If we do not effectively address climate change, then it is clear that we will not be able to address the other challenges of the 21st century.”

A few examples could serve to show how the effects of climate change will harm regional security in areas around the world.

Sea level rise is a problem on coasts around the world, but there are some areas where people and food production are concentrated in low-lying river deltas that are particularly vulnerable. In the Mekong River in Southern Vietnam, salt water inundation and rising water levels could displace millions and destroy the local rice crops. Millions in Egypt’s Nile Delta region will lose their homes - and wheat crops - to rising sea levels. Even the major cities in China on the Pearl and Yangtze River deltas, like Shanghai and Guangzhou, are in danger because rising seas will make them more vulnerable to extreme coastal storms. This will multiply risks across Asian and Middle Eastern societies as people become homeless and migrate, and regional agricultural production collapses.

The effects of climate change on extreme weather systems are complicated and the science is still uncertain, but more warming could increase both the frequency and intensity of extreme events. Last year, Super-Typhoon Haiyan made landfall in the Philippines with maximum sustained winds estimated at 195 mph – the highest in recorded history anywhere in the world. Bryan Norcross, the Senior Hurricane Specialist from the Weather Channel called it “the most perfect storm he has ever seen.”

The result was that more than 7,000 people died around Tacloban, making this the deadliest typhoon in Philippine history. Filipinos are accustomed to typhoons as they make landfall nearly every year; their governmental institutions and culture are prepared to weather the storms. Haiyan simply overwhelmed their ability to cope; this typhoon was of a strength unprecedented in human history – how could they have prepared for this? The American security response, in which over 13,000 soldiers, sailors, airmen, and marines were engaged the mission, certainly saved lives. Even weeks after the typhoon, doctors - transported to remote areas by U. S. Navy and Marine helicopters - were treating patients injured in the storm.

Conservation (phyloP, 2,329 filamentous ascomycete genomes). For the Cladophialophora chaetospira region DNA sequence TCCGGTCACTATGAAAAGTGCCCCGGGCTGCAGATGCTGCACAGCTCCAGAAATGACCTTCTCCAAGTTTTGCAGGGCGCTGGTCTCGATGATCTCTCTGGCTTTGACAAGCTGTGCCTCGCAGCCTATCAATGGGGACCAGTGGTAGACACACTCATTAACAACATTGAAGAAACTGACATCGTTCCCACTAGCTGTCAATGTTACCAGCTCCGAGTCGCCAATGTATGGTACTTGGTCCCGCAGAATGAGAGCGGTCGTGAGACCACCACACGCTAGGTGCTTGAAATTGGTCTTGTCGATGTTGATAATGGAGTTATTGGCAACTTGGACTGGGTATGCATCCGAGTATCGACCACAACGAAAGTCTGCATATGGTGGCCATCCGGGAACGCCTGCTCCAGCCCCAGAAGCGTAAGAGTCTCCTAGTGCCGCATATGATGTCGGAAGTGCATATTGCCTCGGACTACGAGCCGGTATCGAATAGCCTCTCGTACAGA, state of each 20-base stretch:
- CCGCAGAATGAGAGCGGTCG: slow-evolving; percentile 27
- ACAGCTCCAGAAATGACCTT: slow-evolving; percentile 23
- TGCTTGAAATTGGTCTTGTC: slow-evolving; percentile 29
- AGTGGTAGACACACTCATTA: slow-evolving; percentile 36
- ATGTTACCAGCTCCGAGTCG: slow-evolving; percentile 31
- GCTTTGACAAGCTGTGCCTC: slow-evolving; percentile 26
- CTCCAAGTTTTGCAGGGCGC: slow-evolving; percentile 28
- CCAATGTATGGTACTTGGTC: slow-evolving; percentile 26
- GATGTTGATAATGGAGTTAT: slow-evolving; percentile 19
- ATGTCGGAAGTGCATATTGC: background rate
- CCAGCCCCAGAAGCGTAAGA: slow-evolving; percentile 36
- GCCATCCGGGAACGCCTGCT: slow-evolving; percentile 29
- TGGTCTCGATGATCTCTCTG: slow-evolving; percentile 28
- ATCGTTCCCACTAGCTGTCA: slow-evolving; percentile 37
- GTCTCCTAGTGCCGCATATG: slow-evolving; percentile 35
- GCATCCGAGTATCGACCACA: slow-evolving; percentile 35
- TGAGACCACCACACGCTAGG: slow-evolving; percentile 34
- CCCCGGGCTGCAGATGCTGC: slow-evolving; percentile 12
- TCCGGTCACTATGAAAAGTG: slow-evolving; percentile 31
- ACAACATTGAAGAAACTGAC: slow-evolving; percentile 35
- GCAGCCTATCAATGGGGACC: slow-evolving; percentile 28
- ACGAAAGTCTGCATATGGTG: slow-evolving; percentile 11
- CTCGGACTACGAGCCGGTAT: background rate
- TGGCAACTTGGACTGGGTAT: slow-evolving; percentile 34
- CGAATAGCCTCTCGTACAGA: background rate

Moreover, they provided more than simply food, fresh water, and supplies; they prevented a downfall into lawlessness. In the days immediately after the storm, there were reports of radical Filipino insurgents hijacking aid supplies from Filipino government convoys. Once the Marines arrived, this was no longer a problem. Their presence helped to quell such violence before it became common – it stopped a humanitarian crisis from becoming a security crisis.

Left unchecked, it is not an exaggeration to say that climate change could make solving the other problems the world faces impossible. If we do not effectively address climate change, then it is clear that we will not be able to address the other challenges of the 21st century – and there are many. The Marines (and our entire Department of Defense) can help in solving the problems prevented by climate change, but only the world’s governments, acting together, can work to actually solve the underlying problems of climate change. It is time to get to work.

BGen Stephen Cheney is the CEO of the American Security Project and Andrew Holland is Senior Fellow for Energy and Climate